Have learned my lesson: if I get to DJ at another Cockabilly, will ensure to vary it more and play some more user-friendly stuff (i.e. more 50s rhythm and blues. Everyone loves 50s R&B, especially female singers: people don’t need to even know who, say, Big Maybelle, Lula Reed or Annisteen Allen are to instinctively respond to them).
Mal and Paul: the brains behind Cockabilly
I’d also packed my DJ bag while in a hung-over / zombified state (I’d had a late one the night before; my friends the punk band Matron had played at The Royal Vauxhall Tavern) and when I started my set I realised to my horror that I’d packed one of my favourite CDs (You Better Believe It 1955-1969: White Trash Rockers) but not the insert with the track listing, which didn't help. Then my very first song wasn’t cued quite right, which rattled me. I don’t think my set ever quite recuperated from that shaky start!
/ Getting ready for Cockabilly /
Anyway, it was still a great night. Princess Julia – the eyebrow-less high empress of East End bohemia – was in attendance (the George and Dragon just doesn’t feel right when she’s not there). The two Alexes were also both there, which always guarantees a fun time (the last time I saw them was at the 2012 Butt magazine calendar launch party a few weeks ago!). Both Alexes keep hilarious blogs, which are highly recommended: find them here and here. And Mal secured some great branded promotional Cockabilly merchandise: nice and threatening-looking juvenile delinquent spring-release novelty flick combs! To be kept in the back pocket of your Levis and whipped out to either smooth back your pomaded Gene Vincent quiff or to menace squares with. Don’t make me cut you!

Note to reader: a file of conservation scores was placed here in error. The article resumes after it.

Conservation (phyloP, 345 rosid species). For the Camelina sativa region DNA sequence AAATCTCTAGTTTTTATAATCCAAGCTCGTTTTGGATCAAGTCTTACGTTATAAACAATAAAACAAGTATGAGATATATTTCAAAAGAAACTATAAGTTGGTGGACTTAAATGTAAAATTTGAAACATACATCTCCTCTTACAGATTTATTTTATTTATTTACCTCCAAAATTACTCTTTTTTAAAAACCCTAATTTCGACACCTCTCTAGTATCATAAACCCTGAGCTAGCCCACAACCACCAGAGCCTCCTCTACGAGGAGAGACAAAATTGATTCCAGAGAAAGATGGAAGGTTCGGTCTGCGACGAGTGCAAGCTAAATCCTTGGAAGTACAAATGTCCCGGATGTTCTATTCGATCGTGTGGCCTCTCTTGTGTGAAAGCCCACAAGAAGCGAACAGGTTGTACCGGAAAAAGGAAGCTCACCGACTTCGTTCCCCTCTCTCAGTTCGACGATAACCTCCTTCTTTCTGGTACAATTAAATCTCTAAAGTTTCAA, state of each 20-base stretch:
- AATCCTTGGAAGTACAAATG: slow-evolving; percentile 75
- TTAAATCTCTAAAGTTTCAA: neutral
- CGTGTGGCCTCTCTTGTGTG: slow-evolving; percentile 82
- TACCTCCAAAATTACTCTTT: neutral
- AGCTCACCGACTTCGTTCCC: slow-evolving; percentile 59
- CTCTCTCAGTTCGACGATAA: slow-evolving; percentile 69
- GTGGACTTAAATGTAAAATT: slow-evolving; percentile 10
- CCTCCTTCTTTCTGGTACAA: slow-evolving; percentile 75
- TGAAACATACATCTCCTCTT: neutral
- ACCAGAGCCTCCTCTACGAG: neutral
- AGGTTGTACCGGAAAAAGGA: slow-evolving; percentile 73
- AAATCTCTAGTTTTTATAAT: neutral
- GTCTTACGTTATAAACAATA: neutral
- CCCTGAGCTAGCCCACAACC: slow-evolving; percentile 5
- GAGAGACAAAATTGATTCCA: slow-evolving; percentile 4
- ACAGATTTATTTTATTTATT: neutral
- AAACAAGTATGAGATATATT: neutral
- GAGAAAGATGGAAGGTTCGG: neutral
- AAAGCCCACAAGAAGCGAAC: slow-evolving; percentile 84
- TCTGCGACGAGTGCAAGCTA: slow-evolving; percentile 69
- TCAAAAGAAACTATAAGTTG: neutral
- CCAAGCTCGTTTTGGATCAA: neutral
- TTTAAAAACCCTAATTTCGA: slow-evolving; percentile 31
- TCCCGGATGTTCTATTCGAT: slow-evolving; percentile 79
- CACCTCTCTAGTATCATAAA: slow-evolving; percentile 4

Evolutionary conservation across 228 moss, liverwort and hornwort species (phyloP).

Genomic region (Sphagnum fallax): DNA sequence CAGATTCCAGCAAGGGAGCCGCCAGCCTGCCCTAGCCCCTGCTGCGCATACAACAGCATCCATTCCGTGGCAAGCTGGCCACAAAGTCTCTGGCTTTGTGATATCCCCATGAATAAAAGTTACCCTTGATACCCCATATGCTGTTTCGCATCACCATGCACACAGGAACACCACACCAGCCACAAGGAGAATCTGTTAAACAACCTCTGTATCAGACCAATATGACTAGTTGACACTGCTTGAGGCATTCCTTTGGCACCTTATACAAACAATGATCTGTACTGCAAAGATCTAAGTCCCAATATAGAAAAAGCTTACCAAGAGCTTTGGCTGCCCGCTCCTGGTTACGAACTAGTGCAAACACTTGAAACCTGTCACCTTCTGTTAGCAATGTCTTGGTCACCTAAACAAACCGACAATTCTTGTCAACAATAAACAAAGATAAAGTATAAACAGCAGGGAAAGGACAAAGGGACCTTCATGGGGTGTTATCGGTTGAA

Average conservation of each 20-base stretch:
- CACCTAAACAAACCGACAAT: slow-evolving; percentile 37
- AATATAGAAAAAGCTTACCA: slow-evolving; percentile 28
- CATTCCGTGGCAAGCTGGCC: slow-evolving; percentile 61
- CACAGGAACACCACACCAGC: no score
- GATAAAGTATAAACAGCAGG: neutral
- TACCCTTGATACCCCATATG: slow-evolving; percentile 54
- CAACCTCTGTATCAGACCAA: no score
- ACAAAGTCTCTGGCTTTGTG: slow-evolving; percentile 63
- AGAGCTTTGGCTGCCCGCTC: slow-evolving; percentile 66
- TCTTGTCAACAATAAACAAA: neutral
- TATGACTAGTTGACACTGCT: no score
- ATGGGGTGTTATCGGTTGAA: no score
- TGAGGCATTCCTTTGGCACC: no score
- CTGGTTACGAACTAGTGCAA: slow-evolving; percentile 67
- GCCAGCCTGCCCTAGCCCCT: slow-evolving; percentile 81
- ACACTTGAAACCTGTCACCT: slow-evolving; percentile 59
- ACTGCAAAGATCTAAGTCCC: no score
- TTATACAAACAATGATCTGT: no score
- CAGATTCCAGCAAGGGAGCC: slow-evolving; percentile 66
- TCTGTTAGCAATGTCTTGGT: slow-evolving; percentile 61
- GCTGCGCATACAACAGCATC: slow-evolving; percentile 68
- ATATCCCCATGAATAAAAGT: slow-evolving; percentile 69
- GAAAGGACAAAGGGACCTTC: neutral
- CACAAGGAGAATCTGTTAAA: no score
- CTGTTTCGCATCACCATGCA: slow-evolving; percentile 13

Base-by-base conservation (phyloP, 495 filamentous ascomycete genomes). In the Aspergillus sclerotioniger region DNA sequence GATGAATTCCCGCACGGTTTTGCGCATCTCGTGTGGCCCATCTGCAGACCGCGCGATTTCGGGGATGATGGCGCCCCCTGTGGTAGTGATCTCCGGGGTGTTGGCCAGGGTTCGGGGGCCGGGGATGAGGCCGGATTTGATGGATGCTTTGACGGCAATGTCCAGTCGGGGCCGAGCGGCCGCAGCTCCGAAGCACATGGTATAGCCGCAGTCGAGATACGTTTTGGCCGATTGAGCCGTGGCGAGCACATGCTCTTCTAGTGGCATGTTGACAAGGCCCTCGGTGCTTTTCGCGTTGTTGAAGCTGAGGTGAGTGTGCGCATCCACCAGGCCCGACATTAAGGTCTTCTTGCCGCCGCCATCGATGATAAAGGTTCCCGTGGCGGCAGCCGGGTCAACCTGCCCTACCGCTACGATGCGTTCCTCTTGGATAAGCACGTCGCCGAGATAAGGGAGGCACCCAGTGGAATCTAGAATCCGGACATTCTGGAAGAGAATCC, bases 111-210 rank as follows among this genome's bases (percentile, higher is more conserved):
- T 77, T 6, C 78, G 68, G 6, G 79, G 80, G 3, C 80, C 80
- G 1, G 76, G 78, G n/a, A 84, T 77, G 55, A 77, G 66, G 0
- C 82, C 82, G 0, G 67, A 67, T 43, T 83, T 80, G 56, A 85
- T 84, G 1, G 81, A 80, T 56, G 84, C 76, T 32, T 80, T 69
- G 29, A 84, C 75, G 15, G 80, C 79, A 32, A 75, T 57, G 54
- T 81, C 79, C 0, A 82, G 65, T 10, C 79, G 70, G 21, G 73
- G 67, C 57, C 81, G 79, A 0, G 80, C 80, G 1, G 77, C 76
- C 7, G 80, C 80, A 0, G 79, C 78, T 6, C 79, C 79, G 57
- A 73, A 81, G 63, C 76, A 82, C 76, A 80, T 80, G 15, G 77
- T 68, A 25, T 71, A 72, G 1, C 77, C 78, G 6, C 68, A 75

Heartbreakin' Special - Duke Larson
Club Delight - Jack Jolly
Snow Surfin' Matador - Jan Davis
Bottle to the Baby - Charlie Feathers
Dragon Walk - The Noblemen
Breathless - X
Willie Joe - The Mystery Trio
Settin' the Woods on Fire - Hank Williams
Poor Little Critter on the Road - The Knitters
Lonesome Me - Ann-Margret
Raging Sea - Gene Maltais
The Big Bounce - Shirley Caddell
De Castrow - Jaybee Wasden
Beat Party - Ritchie & The Squires
/ The mighty Los Angeles punk band X tear apart Jerry Lee Lewis's "Breathless" on The David Letterman Show in the early 80s. Awkward interview (Letterman doesn't seem to know what to make of them), awesome performance. X was one of my favourite bands as a teenager and I still listen to them today. They remain the perfect punk-rockabilly hybrid. /